The Moral Economy of the Peasantry

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Levi Fox Page 5/14/2016

*NOTE: The class for which this paper was written did not require references (except for quotes) to the books which had been read for the class. All references in this paper are to two works:
James C. Scott, The Moral Economy of the Peasantry, New Haven Press (1976)
E. P. Thompson, “The Moral Economy of the English Crowd in the Eighteenth Century” Past and Present, No. 50 (1971)
The paper itself follows, and appears as originally written.


From Morality to Politics:

A Transition in Social Relations

Eminent nineteenth century historian Sir Henry Sumner Maine, the founder of social anthropology, tells us that over the course of early modern European history a profound change took place in the nature of relations between people and between social classes. This change took the form of an evolution from relationships based upon the notion of status to ones based upon the idea of contract. This transformation manifested itself in the adoption, by the upper classes, of such modern doctrines as political economy, an event that would have severe ramifications for interclass relations since the peasantry would for a long time cling to traditional notions of morality and right. This change can be viewed through the lens of two societies separated by time and distance, but linked in the struggles which each faced as a result of such transitions. In both eighteenth century England and colonial Southeast Asia, societies structured upon traditional moral economies were shaken up as elite classes adopted new socio-economic views while the peasantry continued to hold firm to their subsistence ethic.

Social relations in England at the beginning of the eighteenth century were largely governed by a paternalistic model inextricably linked with ideas of status. In exchange for lower class labor and rents, the upper classes provided a sort of patronage and protection for their dependents. More than that, both classes viewed this patronage as a duty owed by the upper class to the peasantry. At the beginning of the century both classes shared a common view of the validity of what E.P. Thompson has called the moral economy. One major indication of this shared moral economic viewpoint was the actions of the upper classes in support of the peasantry in order to keep the price of bread affordable for all. The elite run government passed and largely enforced strict regulations preventing middle class “hucksters” from overcharging, short weighting, and diluting the quality of bread. Furthermore, in cases where individual middlemen did attempt to make money at the expense of the poor the upper classes would often work to rectify the situation. At times when the price of bread rose sharply, bread riots did occur, yet the nobility seemed to accept such action as an established part of their social system and dealt with it quite leniently. This may be largely because “the [rioting] crowd derived its sense of legitimation…from the paternalist model” (Thompson p 95). Such riots were thus not riots against the prevailing paternalistic model, against social control on the part of the elite, but were riots simply designed to insure that the upper classes carried out their accepted traditional responsibilities, specifically that of keeping the price of bread reasonable. These riots in favor of, rather than against, the prevailing social order would continue so long as traditional status governed models of the moral economy and paternalism continued to predominate among both the upper and lower classes.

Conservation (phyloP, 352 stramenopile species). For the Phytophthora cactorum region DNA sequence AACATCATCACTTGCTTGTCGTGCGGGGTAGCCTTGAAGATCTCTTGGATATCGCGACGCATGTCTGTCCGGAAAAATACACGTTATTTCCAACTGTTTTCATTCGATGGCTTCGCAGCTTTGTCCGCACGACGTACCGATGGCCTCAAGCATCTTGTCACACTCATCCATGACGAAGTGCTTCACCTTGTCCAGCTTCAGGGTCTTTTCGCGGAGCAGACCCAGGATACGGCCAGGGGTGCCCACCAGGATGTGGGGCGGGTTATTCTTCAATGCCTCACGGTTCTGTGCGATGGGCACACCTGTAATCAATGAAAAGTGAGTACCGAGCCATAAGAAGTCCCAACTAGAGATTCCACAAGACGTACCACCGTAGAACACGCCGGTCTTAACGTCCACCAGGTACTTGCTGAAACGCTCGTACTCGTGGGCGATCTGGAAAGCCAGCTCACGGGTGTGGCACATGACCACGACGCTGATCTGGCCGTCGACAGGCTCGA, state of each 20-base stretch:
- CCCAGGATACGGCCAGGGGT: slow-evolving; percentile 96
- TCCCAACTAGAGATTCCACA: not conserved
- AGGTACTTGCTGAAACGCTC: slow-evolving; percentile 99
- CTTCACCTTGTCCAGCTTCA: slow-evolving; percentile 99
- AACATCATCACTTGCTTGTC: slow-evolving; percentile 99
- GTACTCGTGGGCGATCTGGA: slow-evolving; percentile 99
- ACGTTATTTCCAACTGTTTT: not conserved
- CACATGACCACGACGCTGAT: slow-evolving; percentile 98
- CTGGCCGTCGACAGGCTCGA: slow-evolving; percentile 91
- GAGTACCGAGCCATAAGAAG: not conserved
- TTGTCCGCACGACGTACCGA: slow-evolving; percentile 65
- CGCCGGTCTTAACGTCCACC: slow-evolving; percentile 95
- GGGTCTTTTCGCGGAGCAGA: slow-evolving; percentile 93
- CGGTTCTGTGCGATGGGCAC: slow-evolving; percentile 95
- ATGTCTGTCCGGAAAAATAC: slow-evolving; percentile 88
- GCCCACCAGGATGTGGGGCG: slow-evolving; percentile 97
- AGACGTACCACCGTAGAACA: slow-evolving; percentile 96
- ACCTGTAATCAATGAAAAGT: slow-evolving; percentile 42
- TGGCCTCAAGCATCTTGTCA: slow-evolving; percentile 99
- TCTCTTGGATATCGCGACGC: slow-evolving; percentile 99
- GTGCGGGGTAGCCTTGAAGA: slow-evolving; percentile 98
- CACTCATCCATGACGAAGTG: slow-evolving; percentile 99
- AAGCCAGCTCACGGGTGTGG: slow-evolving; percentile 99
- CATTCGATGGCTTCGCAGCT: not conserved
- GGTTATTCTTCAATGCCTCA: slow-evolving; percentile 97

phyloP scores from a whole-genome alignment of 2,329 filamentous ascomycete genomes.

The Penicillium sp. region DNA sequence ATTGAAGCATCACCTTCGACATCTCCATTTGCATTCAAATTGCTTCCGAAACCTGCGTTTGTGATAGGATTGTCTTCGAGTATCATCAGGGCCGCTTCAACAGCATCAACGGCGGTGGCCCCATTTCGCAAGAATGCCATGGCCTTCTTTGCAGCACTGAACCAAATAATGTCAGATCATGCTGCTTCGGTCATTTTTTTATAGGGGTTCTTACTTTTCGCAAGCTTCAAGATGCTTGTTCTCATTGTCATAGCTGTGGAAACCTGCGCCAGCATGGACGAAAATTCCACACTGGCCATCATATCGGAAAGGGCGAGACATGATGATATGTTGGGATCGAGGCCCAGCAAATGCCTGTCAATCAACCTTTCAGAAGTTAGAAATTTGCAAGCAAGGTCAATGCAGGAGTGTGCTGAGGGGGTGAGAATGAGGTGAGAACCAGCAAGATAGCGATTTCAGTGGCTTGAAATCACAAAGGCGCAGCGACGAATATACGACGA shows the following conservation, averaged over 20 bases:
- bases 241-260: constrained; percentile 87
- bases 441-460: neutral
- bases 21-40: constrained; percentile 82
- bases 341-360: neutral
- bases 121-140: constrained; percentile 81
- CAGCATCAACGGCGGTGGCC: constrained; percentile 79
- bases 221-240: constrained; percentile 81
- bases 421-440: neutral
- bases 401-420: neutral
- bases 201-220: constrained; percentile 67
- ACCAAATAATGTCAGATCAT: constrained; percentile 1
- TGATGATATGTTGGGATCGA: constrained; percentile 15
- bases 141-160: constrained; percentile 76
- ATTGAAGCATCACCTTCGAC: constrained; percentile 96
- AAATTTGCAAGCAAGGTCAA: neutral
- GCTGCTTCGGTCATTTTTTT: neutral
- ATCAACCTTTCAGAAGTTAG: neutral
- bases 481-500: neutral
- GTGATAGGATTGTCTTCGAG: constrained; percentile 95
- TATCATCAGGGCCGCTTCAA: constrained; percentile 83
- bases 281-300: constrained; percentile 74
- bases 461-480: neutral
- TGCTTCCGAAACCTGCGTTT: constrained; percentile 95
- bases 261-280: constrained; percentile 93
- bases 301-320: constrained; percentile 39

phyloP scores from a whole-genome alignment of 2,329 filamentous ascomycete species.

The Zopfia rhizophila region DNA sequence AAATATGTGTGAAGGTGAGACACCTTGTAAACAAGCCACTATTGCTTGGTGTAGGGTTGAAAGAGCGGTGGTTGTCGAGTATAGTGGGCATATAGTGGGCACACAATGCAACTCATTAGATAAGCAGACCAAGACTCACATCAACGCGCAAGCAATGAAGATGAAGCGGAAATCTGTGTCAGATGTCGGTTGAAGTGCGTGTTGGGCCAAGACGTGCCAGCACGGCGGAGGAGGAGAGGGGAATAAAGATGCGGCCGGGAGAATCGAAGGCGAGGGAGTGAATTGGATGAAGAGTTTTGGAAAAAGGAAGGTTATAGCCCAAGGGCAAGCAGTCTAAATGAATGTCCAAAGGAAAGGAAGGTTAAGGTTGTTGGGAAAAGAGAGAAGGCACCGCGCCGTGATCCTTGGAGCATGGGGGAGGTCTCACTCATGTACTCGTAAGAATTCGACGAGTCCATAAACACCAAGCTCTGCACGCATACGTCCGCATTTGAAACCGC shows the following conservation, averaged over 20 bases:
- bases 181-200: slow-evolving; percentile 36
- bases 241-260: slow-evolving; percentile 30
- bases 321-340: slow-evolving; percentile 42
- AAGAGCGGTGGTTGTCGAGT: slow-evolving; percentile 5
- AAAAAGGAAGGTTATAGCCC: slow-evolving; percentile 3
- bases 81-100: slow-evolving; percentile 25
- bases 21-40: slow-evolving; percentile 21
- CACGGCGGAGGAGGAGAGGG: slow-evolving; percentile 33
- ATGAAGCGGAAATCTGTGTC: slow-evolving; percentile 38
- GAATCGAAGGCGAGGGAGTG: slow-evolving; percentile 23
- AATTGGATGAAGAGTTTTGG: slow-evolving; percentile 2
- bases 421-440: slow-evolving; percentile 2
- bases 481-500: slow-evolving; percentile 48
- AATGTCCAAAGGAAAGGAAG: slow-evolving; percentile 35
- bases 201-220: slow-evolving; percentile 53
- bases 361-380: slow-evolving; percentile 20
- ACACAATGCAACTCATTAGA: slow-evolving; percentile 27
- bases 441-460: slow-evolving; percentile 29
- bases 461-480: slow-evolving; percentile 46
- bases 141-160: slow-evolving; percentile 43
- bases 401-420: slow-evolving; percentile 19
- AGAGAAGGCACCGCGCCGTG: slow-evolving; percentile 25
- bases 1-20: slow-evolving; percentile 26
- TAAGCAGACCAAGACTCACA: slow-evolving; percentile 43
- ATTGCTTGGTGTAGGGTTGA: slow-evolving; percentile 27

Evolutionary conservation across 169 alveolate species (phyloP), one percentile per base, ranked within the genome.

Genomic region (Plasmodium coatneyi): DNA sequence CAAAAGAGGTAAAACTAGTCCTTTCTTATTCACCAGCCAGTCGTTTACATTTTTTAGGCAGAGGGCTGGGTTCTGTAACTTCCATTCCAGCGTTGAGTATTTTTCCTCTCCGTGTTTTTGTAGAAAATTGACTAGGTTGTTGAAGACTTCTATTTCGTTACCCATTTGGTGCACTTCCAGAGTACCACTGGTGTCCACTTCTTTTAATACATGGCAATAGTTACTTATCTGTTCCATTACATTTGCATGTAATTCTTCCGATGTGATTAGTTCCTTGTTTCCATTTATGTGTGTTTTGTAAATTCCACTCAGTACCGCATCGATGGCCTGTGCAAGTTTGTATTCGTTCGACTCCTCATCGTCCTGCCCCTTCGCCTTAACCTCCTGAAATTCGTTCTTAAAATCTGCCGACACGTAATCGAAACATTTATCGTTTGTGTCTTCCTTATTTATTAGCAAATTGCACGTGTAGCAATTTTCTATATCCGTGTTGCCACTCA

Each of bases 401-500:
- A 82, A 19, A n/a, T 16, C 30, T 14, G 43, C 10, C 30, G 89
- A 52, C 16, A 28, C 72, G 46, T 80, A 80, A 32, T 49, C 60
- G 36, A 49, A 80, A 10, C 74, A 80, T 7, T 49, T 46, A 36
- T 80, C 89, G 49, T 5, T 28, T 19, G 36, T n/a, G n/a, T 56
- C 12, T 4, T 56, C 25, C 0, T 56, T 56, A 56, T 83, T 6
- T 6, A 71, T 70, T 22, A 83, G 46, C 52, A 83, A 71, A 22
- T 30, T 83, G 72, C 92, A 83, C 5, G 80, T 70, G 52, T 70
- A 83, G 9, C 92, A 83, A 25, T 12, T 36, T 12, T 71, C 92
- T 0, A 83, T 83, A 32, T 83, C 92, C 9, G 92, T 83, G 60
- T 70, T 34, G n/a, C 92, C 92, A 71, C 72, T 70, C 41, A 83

This longstanding social order broke down over the course of the eighteenth century as the upper classes began to adhere to new ideas of contract governed relations and political economy. “Few intellectual victories have been more overwhelming than that which the proponents of the new political economy won [specifically] in the matter of the regulation of the internal corn trade” in England over the course of the century (Thompson p 89). The new ideas espoused by Adam Smith and adopted by the upper classes argued for laissez faire policies and directly against government interference in the corn trade. “The breakthrough of the new political economy of the free market was also the breakdown of the old moral economy of provision” (Thompson p. 136). Thus the upper classes largely ceased regulations which had previously benefited the peasantry while also reacting much more harshly to bread riots, which were now seen as undo interference with the free market on the part of the peasantry. Instead of working to mollify the crowd by addressing those conditions which had brought about riot, the upper classes now responded to such actions with “repression [that] was legitimized… by the triumph of the new ideology of political economy” (Thompson p 129). The persistence of traditional bread riots “into the 1840’s and even later” (Thompson p 129) demonstrates that the prevalence of the idea of “the moral economy [among] the crowd took longer to die” (Thompson p 136). The change in the upper classes views and actions with regard to bread prices and riots is representative of the larger transition from a status driven model built upon hierarchy and mutual responsibility to one centering around ideas of contract and individual responsibility. As Thompson says, “the paternalist model was, of course, breaking down at many other points” (p. 87) during this period. “A characteristic pamphlet (of 1768) [which neatly summarizes the prevailing ideas of the old moral economy] exclaimed indignantly against the supposed liberty of every farmer to do as he likes with his own” (Thompson p 86). The ultimately triumphant ideology of political economy, with its notions of free market individualism, would argue vehemently for just such a liberty.